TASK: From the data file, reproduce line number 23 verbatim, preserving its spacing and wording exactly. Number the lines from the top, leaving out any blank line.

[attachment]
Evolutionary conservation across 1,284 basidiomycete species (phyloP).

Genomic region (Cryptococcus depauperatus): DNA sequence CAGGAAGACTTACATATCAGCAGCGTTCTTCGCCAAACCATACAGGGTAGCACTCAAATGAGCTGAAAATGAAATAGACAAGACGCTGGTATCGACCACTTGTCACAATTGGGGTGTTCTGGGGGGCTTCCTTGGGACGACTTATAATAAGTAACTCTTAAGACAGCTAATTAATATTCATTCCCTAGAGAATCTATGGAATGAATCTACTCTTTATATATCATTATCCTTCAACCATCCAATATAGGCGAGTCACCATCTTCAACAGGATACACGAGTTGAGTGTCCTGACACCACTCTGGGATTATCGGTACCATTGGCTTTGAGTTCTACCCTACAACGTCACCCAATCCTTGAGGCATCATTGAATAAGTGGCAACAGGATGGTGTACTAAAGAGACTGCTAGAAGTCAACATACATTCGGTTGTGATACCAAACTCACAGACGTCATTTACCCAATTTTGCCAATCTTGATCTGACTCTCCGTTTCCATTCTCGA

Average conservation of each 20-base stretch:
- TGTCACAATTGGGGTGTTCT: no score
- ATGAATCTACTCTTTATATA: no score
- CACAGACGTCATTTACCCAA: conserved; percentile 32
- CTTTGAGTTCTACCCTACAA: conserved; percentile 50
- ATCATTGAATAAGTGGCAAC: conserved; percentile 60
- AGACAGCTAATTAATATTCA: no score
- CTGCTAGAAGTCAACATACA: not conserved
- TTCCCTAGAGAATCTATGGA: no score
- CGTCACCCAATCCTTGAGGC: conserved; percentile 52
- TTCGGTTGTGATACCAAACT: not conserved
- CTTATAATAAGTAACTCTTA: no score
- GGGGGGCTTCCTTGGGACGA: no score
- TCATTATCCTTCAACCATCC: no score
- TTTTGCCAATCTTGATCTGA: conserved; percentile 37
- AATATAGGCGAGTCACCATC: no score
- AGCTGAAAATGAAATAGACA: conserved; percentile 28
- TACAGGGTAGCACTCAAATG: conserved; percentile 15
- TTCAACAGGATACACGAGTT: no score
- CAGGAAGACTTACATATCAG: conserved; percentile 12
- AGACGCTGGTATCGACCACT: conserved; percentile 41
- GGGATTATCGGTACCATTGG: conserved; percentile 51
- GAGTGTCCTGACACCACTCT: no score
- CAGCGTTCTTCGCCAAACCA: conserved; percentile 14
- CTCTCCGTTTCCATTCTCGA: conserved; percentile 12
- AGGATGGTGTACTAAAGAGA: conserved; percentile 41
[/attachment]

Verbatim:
- AGACGCTGGTATCGACCACT: conserved; percentile 41